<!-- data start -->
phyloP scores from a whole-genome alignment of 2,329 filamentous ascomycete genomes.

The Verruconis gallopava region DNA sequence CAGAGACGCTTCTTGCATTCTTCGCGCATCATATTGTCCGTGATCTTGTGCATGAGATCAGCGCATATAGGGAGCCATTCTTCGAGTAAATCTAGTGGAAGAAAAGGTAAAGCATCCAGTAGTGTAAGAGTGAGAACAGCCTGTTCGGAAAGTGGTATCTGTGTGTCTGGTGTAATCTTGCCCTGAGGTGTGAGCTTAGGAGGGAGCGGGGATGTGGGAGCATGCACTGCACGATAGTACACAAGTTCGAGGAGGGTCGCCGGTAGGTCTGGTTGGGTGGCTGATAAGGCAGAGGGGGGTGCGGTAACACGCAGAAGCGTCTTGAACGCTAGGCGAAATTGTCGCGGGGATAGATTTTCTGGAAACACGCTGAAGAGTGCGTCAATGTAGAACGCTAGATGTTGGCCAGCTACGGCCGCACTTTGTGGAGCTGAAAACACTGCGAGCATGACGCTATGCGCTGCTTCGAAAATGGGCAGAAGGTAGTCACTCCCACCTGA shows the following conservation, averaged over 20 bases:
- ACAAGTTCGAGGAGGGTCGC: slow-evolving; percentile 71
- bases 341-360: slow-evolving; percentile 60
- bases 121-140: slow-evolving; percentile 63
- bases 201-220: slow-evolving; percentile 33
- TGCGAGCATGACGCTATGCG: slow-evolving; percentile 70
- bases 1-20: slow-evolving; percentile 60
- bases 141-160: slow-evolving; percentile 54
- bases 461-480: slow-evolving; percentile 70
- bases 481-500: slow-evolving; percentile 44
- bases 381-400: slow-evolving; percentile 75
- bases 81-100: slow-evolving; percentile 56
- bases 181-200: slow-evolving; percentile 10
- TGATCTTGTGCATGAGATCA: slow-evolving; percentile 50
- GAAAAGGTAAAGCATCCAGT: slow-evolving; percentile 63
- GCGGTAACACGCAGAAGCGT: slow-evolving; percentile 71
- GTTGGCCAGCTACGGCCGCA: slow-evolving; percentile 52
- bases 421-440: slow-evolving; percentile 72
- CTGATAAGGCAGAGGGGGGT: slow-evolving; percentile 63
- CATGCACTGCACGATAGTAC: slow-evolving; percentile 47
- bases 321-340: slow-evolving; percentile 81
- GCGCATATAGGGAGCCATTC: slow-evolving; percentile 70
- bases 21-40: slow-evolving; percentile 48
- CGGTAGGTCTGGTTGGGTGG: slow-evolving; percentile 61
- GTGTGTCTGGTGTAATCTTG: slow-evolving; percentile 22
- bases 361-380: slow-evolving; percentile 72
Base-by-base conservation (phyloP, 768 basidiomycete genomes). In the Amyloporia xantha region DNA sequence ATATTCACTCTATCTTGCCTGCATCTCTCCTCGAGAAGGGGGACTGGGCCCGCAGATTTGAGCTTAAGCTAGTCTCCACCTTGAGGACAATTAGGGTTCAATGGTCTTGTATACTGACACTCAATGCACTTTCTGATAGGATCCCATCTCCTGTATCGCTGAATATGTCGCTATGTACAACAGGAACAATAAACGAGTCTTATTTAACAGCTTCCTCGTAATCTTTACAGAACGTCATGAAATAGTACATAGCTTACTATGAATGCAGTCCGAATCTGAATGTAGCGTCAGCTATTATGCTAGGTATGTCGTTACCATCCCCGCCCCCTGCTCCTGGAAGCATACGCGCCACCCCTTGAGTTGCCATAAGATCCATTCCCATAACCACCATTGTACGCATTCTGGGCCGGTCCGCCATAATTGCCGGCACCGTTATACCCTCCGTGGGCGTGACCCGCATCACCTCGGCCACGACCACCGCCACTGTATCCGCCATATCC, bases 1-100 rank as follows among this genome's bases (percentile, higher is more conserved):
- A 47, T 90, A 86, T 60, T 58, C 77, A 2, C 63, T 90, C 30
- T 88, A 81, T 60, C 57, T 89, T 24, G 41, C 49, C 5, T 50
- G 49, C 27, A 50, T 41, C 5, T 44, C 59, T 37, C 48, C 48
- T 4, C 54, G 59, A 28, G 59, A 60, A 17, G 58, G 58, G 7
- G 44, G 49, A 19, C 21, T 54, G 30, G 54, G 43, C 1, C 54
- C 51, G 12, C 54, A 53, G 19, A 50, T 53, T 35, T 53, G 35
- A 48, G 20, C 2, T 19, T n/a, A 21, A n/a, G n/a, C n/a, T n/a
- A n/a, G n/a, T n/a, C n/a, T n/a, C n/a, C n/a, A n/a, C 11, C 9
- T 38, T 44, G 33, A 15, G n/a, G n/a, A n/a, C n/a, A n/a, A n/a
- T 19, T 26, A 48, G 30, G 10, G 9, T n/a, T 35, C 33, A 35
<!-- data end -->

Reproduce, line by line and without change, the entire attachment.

phyloP scores from a whole-genome alignment of 2,329 filamentous ascomycete genomes.

The Verruconis gallopava region DNA sequence CAGAGACGCTTCTTGCATTCTTCGCGCATCATATTGTCCGTGATCTTGTGCATGAGATCAGCGCATATAGGGAGCCATTCTTCGAGTAAATCTAGTGGAAGAAAAGGTAAAGCATCCAGTAGTGTAAGAGTGAGAACAGCCTGTTCGGAAAGTGGTATCTGTGTGTCTGGTGTAATCTTGCCCTGAGGTGTGAGCTTAGGAGGGAGCGGGGATGTGGGAGCATGCACTGCACGATAGTACACAAGTTCGAGGAGGGTCGCCGGTAGGTCTGGTTGGGTGGCTGATAAGGCAGAGGGGGGTGCGGTAACACGCAGAAGCGTCTTGAACGCTAGGCGAAATTGTCGCGGGGATAGATTTTCTGGAAACACGCTGAAGAGTGCGTCAATGTAGAACGCTAGATGTTGGCCAGCTACGGCCGCACTTTGTGGAGCTGAAAACACTGCGAGCATGACGCTATGCGCTGCTTCGAAAATGGGCAGAAGGTAGTCACTCCCACCTGA shows the following conservation, averaged over 20 bases:
- ACAAGTTCGAGGAGGGTCGC: slow-evolving; percentile 71
- bases 341-360: slow-evolving; percentile 60
- bases 121-140: slow-evolving; percentile 63
- bases 201-220: slow-evolving; percentile 33
- TGCGAGCATGACGCTATGCG: slow-evolving; percentile 70
- bases 1-20: slow-evolving; percentile 60
- bases 141-160: slow-evolving; percentile 54
- bases 461-480: slow-evolving; percentile 70
- bases 481-500: slow-evolving; percentile 44
- bases 381-400: slow-evolving; percentile 75
- bases 81-100: slow-evolving; percentile 56
- bases 181-200: slow-evolving; percentile 10
- TGATCTTGTGCATGAGATCA: slow-evolving; percentile 50
- GAAAAGGTAAAGCATCCAGT: slow-evolving; percentile 63
- GCGGTAACACGCAGAAGCGT: slow-evolving; percentile 71
- GTTGGCCAGCTACGGCCGCA: slow-evolving; percentile 52
- bases 421-440: slow-evolving; percentile 72
- CTGATAAGGCAGAGGGGGGT: slow-evolving; percentile 63
- CATGCACTGCACGATAGTAC: slow-evolving; percentile 47
- bases 321-340: slow-evolving; percentile 81
- GCGCATATAGGGAGCCATTC: slow-evolving; percentile 70
- bases 21-40: slow-evolving; percentile 48
- CGGTAGGTCTGGTTGGGTGG: slow-evolving; percentile 61
- GTGTGTCTGGTGTAATCTTG: slow-evolving; percentile 22
- bases 361-380: slow-evolving; percentile 72
Base-by-base conservation (phyloP, 768 basidiomycete genomes). In the Amyloporia xantha region DNA sequence ATATTCACTCTATCTTGCCTGCATCTCTCCTCGAGAAGGGGGACTGGGCCCGCAGATTTGAGCTTAAGCTAGTCTCCACCTTGAGGACAATTAGGGTTCAATGGTCTTGTATACTGACACTCAATGCACTTTCTGATAGGATCCCATCTCCTGTATCGCTGAATATGTCGCTATGTACAACAGGAACAATAAACGAGTCTTATTTAACAGCTTCCTCGTAATCTTTACAGAACGTCATGAAATAGTACATAGCTTACTATGAATGCAGTCCGAATCTGAATGTAGCGTCAGCTATTATGCTAGGTATGTCGTTACCATCCCCGCCCCCTGCTCCTGGAAGCATACGCGCCACCCCTTGAGTTGCCATAAGATCCATTCCCATAACCACCATTGTACGCATTCTGGGCCGGTCCGCCATAATTGCCGGCACCGTTATACCCTCCGTGGGCGTGACCCGCATCACCTCGGCCACGACCACCGCCACTGTATCCGCCATATCC, bases 1-100 rank as follows among this genome's bases (percentile, higher is more conserved):
- A 47, T 90, A 86, T 60, T 58, C 77, A 2, C 63, T 90, C 30
- T 88, A 81, T 60, C 57, T 89, T 24, G 41, C 49, C 5, T 50
- G 49, C 27, A 50, T 41, C 5, T 44, C 59, T 37, C 48, C 48
- T 4, C 54, G 59, A 28, G 59, A 60, A 17, G 58, G 58, G 7
- G 44, G 49, A 19, C 21, T 54, G 30, G 54, G 43, C 1, C 54
- C 51, G 12, C 54, A 53, G 19, A 50, T 53, T 35, T 53, G 35
- A 48, G 20, C 2, T 19, T n/a, A 21, A n/a, G n/a, C n/a, T n/a
- A n/a, G n/a, T n/a, C n/a, T n/a, C n/a, C n/a, A n/a, C 11, C 9
- T 38, T 44, G 33, A 15, G n/a, G n/a, A n/a, C n/a, A n/a, A n/a
- T 19, T 26, A 48, G 30, G 10, G 9, T n/a, T 35, C 33, A 35